Views on marriage and divorce reflect the society that surrounds them. Society is in constant flux, and as a result, how we approach marriage and divorce also constantly evolves. With changing social views come a variety of divorce trends.
But how has divorce changed over the years? How is it changing as we speak? Some ways are drastic, while others are relatively minor. With that in mind, here are six current divorce trends to know about.
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1. The divorce rate is declining
It’s hard to discuss divorce without hearing the often-cited statistic half of all marriages end in divorce. A look at statistical data from the CDC reveals that divorce rates for Americans are decreasing. This has been the trend for years. It is, however, important to note that marriage rates have also declined over that time.
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2. Women initiate the majority of divorces
According to a survey conducted by the AARP, 66 percent of the women reported they initiated divorce. On the flip side, 41 percent of men said they asked to end the marriage. People often attribute this to changing gender roles. People also often cite increased social acceptance of divorce and economic independence as reasons.
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3. Gray divorce on the rise
The divorce rate, in general, may be declining, but not for every demographic. One segment of the population continues to see an increase in divorce: Americans over the age of 50. So-called “gray divorce” has risen steadily. As people live longer, healthier lives, they’re less likely to remain in unhappy, unsatisfying mariages as they age. Do a quick Google search for the term for ample evidence of this divorce trend.
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4. Income, kids, and education affect divorce
No two marriages are exactly the same. Accurately predicting which will last and which will end in divorce can be a bit of a crapshoot. However, there are factors that may increase the likelihood of a successful marriage.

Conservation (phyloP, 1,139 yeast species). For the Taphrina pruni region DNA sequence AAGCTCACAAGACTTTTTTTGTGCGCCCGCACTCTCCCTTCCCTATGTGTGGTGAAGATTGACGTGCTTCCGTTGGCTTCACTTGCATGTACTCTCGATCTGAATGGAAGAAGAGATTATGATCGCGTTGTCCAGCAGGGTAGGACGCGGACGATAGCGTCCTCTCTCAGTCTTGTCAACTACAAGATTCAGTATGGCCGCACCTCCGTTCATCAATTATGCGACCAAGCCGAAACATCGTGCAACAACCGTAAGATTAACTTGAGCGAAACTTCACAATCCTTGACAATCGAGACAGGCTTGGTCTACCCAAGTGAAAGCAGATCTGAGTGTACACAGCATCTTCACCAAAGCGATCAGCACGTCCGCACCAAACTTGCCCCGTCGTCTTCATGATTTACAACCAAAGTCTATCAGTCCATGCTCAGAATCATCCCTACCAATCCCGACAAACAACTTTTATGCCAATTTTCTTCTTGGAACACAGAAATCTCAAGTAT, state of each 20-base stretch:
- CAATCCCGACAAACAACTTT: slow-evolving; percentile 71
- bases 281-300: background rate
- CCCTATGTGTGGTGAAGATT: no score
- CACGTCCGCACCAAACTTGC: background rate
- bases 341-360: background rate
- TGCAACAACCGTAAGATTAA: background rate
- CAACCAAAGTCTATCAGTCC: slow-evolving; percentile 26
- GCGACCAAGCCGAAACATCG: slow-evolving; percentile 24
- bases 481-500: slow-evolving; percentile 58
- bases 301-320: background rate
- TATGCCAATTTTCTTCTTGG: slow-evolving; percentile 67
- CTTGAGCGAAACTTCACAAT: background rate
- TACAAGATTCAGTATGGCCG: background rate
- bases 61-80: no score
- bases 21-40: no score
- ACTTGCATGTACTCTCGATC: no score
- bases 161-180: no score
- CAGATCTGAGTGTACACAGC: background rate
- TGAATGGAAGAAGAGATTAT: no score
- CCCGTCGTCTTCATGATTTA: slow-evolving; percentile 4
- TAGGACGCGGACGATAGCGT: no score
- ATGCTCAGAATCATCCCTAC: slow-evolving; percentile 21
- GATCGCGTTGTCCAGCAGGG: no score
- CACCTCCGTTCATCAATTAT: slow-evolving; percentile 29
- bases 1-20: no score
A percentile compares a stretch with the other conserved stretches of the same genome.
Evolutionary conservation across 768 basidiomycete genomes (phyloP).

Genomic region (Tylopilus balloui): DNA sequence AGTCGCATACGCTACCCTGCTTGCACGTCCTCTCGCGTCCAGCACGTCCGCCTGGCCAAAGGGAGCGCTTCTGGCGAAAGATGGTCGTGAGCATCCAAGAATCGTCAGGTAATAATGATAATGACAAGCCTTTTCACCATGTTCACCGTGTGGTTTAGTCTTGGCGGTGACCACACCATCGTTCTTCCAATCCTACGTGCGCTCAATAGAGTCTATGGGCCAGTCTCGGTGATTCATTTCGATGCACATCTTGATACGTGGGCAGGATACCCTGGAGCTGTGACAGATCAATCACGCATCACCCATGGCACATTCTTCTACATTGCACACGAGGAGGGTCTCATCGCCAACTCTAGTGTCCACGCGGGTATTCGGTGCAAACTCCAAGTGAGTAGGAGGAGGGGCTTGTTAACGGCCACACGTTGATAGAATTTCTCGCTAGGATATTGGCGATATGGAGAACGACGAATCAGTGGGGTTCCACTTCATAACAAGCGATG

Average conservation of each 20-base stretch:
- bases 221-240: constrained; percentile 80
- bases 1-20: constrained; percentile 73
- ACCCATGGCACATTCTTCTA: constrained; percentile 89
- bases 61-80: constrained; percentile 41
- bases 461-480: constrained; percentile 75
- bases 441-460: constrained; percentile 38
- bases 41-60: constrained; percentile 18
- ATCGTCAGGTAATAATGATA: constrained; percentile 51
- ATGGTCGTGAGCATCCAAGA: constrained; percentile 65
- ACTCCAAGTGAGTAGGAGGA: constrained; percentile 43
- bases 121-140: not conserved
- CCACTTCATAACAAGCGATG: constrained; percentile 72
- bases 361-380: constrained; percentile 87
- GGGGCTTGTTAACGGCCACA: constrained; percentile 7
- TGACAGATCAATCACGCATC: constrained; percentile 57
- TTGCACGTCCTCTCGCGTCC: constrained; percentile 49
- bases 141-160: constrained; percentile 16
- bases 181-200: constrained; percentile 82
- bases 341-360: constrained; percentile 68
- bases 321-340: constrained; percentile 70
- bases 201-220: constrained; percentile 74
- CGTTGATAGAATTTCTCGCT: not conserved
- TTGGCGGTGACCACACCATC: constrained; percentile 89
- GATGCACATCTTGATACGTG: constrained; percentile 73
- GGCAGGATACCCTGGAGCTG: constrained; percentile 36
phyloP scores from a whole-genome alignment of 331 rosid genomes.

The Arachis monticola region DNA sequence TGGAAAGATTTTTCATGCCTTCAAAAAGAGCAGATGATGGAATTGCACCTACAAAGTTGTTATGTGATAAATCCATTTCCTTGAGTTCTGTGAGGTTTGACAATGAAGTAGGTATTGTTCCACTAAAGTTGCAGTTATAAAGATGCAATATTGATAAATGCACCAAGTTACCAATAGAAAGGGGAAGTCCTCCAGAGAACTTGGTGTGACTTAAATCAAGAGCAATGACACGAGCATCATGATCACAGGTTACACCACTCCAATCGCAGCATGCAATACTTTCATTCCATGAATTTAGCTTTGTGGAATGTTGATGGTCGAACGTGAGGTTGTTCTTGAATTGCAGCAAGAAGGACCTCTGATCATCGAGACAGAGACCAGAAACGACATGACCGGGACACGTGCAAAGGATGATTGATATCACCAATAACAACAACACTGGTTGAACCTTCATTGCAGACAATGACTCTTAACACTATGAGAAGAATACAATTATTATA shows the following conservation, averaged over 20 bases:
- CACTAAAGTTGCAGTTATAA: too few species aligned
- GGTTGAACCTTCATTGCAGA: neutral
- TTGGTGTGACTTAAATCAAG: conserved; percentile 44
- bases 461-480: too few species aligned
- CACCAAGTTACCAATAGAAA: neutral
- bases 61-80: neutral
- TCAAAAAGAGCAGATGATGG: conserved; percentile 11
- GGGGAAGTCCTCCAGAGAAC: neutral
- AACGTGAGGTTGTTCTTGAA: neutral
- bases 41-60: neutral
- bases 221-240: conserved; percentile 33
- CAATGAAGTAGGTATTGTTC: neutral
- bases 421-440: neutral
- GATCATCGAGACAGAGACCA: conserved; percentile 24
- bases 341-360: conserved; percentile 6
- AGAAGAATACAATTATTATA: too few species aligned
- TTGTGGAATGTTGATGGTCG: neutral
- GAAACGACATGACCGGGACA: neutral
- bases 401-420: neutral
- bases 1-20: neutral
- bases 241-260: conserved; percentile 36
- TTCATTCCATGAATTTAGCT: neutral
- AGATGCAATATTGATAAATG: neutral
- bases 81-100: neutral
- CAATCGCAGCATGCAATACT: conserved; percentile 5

Some of the factors include:
- Having a college education,
- An annual income that exceeds $50,000,
- Having a child after tying the knot,
- Religious affiliation.
Couples who check off these boxes find themselves statistically less likely to divorce.
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5. Divorce rates fluctuate by region
Where you live has a huge impact on divorce. Not only do laws vary from state to state, but it also impacts the likelihood of divorce. Nevada, West Virginia, and Arkansas have the highest divorce rate. Iowa, Illinois, and Massachusettes have the lowest.
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6. Divorce can deeply affect children
This is less a divorce trend and more a fact. And probably not a surprising one at that. Divorce has a significant impact on children. Kids raised in single-parent homes have a higher risk of facing emotional and financial challenges. These often leave long-lasting impacts.
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Editor’s Note: This is an updated version of an earlier post and has been revamped for accuracy and comprehensiveness.